Or the Charles, I guess (the backdrop features a bald eagle flapping over Mt. Fuji, and we can just make out a Citgo sign down in Titipu).  At any rate, the point is that Democrats and independents need not fear this production; those partisans of Sullivan's music, however, may have a more divided opinion.  Alas, the score is presented in a highly reduced keyboards-woodwinds-and-percussion version, which is even further compromised for being piped in (somehow this kind of thing always works better when you can actually see the musicians, and at least hear their original acoustic).  Sigh.

Erica Spyres as Yum-Yum, with her famous little maids from school.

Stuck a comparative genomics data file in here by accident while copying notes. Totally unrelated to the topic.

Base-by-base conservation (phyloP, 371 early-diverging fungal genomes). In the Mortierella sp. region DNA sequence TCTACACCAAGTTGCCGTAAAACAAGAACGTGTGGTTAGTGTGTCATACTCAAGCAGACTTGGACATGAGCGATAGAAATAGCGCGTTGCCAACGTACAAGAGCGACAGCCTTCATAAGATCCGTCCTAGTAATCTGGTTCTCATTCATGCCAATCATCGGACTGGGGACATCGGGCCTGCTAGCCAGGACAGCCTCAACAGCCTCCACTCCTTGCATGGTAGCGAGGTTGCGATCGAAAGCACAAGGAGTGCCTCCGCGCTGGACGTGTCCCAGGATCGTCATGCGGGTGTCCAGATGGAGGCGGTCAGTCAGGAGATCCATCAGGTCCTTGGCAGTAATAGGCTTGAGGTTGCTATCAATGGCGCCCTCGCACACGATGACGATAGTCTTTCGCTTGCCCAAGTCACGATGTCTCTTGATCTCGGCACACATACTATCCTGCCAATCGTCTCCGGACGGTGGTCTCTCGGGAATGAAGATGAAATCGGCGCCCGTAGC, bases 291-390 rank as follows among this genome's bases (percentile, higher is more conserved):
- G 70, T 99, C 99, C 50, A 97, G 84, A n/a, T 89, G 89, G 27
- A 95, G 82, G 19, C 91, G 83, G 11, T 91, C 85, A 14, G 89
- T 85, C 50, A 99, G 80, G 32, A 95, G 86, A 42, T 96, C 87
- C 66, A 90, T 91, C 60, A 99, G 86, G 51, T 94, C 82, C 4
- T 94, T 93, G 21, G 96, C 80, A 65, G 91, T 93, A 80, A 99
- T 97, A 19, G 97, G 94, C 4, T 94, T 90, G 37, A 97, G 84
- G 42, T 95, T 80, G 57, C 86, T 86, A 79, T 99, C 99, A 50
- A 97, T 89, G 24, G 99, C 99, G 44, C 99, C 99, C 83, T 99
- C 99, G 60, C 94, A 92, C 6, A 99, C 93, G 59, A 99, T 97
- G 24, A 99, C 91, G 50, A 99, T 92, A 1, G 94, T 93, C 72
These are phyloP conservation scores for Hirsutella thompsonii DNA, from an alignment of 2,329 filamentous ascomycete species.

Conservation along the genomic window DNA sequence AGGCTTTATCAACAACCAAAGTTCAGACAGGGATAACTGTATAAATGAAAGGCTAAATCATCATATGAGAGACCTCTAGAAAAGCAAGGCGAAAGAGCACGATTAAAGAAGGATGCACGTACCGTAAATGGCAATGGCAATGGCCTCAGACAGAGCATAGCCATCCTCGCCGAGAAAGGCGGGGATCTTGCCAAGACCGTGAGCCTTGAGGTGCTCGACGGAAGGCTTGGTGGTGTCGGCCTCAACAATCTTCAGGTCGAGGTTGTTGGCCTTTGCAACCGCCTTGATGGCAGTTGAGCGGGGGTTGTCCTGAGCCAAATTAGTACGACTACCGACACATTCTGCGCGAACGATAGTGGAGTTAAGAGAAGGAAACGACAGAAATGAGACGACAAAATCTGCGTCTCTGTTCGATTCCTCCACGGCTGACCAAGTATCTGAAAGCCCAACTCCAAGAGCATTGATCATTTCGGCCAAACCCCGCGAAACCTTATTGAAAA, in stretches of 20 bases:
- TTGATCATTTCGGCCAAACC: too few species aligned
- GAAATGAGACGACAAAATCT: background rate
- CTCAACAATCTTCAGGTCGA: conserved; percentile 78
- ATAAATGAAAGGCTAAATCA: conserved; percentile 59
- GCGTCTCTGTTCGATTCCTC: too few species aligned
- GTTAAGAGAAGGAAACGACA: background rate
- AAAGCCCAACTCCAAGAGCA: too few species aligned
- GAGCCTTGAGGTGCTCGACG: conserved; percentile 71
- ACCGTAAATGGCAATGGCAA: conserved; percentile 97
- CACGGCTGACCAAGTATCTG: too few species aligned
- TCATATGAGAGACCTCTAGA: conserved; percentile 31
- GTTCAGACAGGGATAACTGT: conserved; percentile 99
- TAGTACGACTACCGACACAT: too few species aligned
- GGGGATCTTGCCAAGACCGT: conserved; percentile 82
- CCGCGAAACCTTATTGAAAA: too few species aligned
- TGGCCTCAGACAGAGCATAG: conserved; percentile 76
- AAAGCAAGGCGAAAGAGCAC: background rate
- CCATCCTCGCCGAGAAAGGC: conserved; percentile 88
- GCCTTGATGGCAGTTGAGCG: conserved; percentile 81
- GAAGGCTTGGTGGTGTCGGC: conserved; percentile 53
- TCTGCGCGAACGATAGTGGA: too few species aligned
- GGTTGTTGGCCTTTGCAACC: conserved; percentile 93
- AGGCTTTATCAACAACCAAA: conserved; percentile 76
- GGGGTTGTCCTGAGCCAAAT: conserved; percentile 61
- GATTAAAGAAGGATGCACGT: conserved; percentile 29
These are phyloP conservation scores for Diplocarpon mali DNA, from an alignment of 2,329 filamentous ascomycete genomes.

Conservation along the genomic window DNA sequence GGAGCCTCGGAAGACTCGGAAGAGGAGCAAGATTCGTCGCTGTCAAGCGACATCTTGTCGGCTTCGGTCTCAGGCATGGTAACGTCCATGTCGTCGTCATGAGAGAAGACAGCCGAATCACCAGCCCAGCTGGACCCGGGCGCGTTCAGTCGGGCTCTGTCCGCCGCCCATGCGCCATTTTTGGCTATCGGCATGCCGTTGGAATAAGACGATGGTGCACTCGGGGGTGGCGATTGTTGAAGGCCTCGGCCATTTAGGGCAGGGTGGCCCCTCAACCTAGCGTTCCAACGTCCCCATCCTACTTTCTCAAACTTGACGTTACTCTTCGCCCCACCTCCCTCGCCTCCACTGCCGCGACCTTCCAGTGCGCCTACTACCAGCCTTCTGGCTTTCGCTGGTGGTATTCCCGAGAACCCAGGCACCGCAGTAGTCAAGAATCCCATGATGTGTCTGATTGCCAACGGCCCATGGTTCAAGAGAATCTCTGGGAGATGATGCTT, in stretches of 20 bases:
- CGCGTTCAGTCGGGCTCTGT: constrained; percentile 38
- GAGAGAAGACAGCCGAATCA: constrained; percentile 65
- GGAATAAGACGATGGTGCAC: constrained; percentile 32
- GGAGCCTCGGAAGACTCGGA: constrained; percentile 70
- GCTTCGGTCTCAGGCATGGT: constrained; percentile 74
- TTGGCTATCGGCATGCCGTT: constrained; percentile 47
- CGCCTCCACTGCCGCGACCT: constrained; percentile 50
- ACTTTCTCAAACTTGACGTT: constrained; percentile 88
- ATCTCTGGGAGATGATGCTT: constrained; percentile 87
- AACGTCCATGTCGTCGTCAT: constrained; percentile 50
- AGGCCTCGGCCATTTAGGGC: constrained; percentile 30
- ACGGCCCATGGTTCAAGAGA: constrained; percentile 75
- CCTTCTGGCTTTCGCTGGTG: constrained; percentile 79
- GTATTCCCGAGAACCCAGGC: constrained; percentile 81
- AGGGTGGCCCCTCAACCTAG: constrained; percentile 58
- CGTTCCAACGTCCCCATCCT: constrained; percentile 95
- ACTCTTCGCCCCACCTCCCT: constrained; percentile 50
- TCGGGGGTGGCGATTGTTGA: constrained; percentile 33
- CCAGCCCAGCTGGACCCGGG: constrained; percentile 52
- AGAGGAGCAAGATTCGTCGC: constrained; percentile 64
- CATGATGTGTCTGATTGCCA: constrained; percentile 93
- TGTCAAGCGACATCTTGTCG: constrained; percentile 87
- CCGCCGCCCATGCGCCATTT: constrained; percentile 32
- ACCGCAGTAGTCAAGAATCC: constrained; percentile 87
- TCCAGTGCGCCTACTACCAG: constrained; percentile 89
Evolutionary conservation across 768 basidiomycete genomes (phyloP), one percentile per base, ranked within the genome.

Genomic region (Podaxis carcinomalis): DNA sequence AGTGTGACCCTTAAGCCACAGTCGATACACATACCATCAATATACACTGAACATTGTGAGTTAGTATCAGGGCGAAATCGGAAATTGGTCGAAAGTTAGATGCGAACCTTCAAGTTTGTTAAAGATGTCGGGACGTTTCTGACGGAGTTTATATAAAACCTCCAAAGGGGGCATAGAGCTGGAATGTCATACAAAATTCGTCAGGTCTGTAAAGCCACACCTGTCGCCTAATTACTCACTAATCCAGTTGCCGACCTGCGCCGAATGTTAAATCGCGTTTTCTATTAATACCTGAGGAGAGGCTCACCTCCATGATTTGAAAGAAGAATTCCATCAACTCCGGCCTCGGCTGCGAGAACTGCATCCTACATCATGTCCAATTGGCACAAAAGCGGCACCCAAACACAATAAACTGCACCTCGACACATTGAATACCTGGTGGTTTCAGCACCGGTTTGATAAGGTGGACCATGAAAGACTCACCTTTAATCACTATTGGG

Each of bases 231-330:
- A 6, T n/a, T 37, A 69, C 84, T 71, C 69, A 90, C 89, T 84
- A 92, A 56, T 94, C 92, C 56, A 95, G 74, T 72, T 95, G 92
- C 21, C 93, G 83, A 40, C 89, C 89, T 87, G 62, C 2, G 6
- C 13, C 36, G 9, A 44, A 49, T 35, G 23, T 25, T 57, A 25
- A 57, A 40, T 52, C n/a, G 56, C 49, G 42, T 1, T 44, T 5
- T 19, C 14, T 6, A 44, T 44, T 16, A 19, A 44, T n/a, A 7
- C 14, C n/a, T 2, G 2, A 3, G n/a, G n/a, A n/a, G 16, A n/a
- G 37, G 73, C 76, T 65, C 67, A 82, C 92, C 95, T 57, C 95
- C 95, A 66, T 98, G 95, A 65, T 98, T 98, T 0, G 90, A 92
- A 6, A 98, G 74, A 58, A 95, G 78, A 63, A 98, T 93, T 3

Meanwhile the vocals are all over the place - even if most of them are admittedly terrific.  The reliable Erica Spyres sings like a lark as Yum-Yum, and soars brilliantly through "The sun, whose rays are all ablaze" (probably the greatest theme Sullivan ever penned), while opera star David Kravitz likewise takes home vocal (and comic) laurels as the hilariously versatile Pooh-Bah.  Other local lights come through musically but for some reason are a bit at sea theatrically: the wonderful Leigh Barrett, for instance, misses the drollery of Katisha (she gets no help from her Asian-horror fright wig, perhaps the only visual misstep in the show), and Timothy John Smith deploys his booming baritone aptly as the Mikado, but seems to be going for some gonzo (perhaps ground-breaking?) interpretation that I just couldn't figure out.